The Seat Mii is the Spanish brand's take on the Volkswagen Up city car and shares its thrummy 1.0-litre, three-cylinder engine

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If you think you’ve seen the Seat Mii somewhere before, don’t be too alarmed.

And if you haven’t, the sight of this compact three-door city car (it is also available in five-door form too), or one or two suspiciously similar-looking vehicles, is becoming an increasingly common one.

Seat has a long track record of building small cars shared with other marques

The Mii, if you haven’t heard, is Seat’s version of the Volkswagen Up, which is also available as the Skoda Citigo. And separating the three at a glance isn’t exactly easy. All three have the same dimensions, the same engine options and the same mechanical configurations.

The distinguishing features only become apparent under detailed examination, as all have their own front-end designs, chiefly taking in the grille and headlamps, while the Up also has a neatly distinctive upswept rear window line. 

The Mii takes Seat back to the happy hunting ground of city cars in which it previously fared well with the Arosa. Seat UK sold 19,500 of that car between 1997 and 2005, and reckons its latest value offering will fare equally well.

Seat offers four trim levels and three equipment packages - SE, Design Mii, FR-Line and Mii by Cosmopolitan. The entry-level SE Miis come with air conditioning, an USB port, speed sensitive power steering and hill hold assist as standard, while upgrading to Design Mii adds 14in alloy wheels, LED day-running-lights, electric front windows, Bluetooth connectivity and TomTom-powered sat nav.

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The mid-range FR-Line trimmed cars are adorned with 16in alloy wheels, front foglights, sports suspension and numerous FR details, while the special edition Mii designed by popular woman's magazine Cosmopolitan gives the small Seat a more fashionable look. There is the choice between Violetto or white for the outside and inside, black alloys and wing mirrors, and special Cosmo decals across the interior.

One option we’d definitely consider is the City Safety Assist function, which automatically brakes the car if it senses an impending collision. The Convenience pack is also worth noting, as it makes longer journeys more comfortable by adding cruise control, a trip computer and rear parking sensors.

Seat's Mii is offered with two 1.0-litre petrol engines, with either 59bhp or 74bhp. Both produce 70lb ft of torque and are linked to a five-speed manual gearbox.

The 999cc three-cylinder engine is amazingly capable, both in its natural town habitat and on the motorway. At low revs it is remarkably refined, and at worst it only rises to an appealing three-pot thrum that seems to somehow enhance the experience rather than intrude.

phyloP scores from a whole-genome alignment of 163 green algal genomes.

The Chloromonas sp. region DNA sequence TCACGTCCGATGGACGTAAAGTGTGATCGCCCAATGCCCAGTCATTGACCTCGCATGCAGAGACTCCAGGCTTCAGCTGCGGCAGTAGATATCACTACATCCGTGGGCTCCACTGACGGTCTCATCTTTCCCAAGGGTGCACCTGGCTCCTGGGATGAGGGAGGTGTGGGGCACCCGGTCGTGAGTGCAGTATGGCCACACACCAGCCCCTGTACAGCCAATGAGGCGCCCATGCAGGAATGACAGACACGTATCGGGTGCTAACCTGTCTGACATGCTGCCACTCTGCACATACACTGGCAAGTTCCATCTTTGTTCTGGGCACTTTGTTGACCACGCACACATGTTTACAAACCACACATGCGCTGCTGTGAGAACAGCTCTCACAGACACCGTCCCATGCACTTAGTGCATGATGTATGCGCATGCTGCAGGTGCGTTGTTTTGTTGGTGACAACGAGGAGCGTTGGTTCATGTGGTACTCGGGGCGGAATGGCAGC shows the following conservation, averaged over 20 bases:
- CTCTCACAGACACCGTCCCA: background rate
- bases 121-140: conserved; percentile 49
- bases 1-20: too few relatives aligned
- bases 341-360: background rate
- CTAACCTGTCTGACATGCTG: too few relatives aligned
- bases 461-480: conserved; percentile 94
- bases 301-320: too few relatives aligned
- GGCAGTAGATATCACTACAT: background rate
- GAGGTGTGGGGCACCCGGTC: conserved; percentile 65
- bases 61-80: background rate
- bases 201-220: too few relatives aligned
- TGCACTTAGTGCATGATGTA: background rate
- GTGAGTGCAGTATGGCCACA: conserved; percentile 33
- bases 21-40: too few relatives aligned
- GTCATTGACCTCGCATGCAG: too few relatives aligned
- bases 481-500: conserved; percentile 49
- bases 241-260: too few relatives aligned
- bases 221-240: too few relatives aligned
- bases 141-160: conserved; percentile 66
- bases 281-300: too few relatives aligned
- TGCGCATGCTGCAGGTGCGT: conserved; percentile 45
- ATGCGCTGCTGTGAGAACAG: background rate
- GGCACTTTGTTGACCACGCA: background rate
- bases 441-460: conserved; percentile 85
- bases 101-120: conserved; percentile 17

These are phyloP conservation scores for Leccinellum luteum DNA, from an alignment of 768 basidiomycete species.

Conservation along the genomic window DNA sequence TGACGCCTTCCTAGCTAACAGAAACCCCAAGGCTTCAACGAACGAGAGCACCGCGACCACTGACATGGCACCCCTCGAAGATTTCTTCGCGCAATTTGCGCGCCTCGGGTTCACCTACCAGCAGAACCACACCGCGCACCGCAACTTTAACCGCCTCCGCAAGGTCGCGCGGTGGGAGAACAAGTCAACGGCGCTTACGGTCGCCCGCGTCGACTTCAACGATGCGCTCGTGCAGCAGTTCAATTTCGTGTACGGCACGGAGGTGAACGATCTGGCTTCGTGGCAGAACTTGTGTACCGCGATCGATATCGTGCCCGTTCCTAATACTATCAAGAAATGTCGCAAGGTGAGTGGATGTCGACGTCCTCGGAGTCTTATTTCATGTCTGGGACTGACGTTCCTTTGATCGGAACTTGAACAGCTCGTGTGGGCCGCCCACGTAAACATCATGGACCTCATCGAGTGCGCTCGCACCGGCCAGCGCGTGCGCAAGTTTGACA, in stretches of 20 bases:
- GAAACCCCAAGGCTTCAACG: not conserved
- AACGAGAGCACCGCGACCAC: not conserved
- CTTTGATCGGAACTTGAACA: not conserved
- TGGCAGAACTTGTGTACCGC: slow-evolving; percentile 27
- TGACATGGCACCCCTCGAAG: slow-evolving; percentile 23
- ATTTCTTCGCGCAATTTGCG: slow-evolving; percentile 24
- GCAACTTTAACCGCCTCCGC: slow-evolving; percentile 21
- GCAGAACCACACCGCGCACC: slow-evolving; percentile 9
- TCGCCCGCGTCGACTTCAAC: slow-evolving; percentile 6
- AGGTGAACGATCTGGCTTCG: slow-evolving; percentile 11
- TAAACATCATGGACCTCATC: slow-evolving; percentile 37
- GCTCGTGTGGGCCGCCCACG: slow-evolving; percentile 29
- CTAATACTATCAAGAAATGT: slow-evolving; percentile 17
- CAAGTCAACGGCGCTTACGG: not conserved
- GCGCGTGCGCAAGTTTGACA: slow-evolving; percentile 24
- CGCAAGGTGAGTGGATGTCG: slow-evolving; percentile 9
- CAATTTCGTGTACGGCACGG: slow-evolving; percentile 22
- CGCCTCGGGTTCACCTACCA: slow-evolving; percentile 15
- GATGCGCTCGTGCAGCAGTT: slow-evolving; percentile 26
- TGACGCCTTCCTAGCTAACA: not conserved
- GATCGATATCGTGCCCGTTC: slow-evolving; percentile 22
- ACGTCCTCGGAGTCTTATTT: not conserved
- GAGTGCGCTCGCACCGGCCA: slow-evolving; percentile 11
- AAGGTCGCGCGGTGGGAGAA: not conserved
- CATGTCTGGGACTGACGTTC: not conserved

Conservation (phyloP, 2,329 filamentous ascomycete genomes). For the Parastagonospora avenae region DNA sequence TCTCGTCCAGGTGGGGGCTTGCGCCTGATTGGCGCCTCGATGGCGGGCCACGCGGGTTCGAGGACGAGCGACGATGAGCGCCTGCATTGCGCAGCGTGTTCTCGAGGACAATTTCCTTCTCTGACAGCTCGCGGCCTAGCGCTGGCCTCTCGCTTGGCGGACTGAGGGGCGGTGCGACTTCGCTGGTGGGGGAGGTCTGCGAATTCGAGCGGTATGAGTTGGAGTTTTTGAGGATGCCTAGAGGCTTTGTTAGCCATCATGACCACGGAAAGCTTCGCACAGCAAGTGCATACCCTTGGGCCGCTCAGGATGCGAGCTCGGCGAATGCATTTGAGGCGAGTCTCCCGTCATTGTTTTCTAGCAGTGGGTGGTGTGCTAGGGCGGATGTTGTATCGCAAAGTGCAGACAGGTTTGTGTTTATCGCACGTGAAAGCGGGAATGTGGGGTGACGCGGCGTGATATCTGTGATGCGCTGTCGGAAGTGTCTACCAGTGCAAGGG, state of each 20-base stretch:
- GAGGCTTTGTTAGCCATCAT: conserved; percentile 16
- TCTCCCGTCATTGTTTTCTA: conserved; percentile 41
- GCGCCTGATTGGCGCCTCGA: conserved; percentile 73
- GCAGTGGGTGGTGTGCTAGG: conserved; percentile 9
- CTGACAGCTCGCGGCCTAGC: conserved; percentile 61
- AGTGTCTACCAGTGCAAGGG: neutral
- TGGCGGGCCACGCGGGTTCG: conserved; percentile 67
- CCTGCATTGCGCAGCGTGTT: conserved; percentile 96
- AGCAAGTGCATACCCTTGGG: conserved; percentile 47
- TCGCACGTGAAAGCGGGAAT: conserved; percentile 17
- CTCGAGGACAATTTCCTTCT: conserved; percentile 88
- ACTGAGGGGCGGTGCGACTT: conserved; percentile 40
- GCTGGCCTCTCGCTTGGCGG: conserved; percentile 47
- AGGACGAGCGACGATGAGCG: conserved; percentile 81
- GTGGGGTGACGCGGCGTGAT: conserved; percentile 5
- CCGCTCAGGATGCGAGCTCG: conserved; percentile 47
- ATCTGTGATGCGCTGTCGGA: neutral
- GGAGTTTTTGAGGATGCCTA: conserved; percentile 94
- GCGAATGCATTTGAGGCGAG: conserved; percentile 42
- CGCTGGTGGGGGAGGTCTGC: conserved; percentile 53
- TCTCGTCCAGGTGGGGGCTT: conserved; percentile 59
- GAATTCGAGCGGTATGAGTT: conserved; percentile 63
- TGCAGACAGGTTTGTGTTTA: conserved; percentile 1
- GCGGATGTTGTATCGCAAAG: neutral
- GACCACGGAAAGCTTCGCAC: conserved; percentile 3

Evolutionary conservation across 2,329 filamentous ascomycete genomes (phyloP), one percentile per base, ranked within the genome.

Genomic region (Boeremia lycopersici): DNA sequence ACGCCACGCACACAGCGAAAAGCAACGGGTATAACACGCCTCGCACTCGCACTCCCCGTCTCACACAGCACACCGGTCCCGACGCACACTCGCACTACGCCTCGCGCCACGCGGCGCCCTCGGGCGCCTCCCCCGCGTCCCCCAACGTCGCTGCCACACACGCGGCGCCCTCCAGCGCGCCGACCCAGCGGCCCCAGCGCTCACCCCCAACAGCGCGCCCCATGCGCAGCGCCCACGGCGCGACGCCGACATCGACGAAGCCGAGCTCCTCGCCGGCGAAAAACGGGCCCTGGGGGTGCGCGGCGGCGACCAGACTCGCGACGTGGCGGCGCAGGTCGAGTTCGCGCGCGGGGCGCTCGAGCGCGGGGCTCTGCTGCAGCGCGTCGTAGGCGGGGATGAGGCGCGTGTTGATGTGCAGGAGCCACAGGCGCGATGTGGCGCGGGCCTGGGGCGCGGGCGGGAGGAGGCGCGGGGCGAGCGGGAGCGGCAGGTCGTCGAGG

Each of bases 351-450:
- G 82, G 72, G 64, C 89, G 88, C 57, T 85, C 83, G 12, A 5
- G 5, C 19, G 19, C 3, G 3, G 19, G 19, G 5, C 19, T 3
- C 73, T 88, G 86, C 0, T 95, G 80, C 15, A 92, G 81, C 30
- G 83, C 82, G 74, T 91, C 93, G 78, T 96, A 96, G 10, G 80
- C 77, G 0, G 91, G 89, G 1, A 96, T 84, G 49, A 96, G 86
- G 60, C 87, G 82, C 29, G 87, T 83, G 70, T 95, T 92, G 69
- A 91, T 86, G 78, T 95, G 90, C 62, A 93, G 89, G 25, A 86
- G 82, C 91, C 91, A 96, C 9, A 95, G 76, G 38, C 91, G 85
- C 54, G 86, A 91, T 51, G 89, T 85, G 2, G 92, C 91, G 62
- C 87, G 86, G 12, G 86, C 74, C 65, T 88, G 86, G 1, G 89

While the high-power model's 0-62mph in 12.7sec won’t wow anyone, it’ll cruise up to three-figure speeds given enough space. The low-power version is around a second slower to 62mph, but you'll barely notice. We found the base version to be largely impressive in just about every situation, even if the ride seemed to become especially choppy on UK roads. 

The Mii’s steering is light and responsive, if not massively feelsome. Again, that works best to the Mii’s city car credentials, and it makes simple work of parking, maneuvering and nipping in and out of traffic. The ride is mostly excellent, too, and the manual gearbox we’ve tested is easy and light to use – again speaking to the city habitat of the Mii.

All this is delivered in a cabin that is notable for being functional, fuss-free and, in places, even characterful. The flashes of polished plastics and interior colour lift the interior above the level of most rivals, if not up to the standard of the Fiat 500.

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The portable TomTom sat-nav and media system is a worthy addition, acting as both a trip computer and map-reading guide.

Despite the Mii’s basic, small dimensions, there’s also room for four, provided the back seat passengers are small or not going far. Boot space is 251 litres, which should take a weekly shop, and opens up by another 700 litres with the rear seats down to give a 951-litre load space.

If your heart is set on one of the three branded versions of this car, then it’s more likely that personal badge preference and the proximity of a dealer is going to sway you than the small price differential. That said, the Volkswagen Up has better predicted residual prices.

The Mii, meanwhile, certainly makes its case just as strongly as its rivals, although for a more engaging companion we’d still recommend looking at the Fiat Panda or the new addition to this class the Ford Ka+.

Matt Prior

Matt Prior
Title: Editor-at-large

Matt is Autocar’s lead features writer and presenter, is the main face of Autocar’s YouTube channel, presents the My Week In Cars podcast and has written his weekly column, Tester’s Notes, since 2013.

Matt is an automotive engineer who has been writing and talking about cars since 1997. He joined Autocar in 2005 as deputy road test editor, prior to which he was road test editor and world rally editor for Channel 4’s automotive website, 4Car. 

Into all things engineering and automotive from any era, Matt is as comfortable regularly contributing to sibling titles Move Electric and Classic & Sports Car as he is writing for Autocar. He has a racing licence, and some malfunctioning classic cars and motorbikes. 

Seat Mii 2012-2019 First drives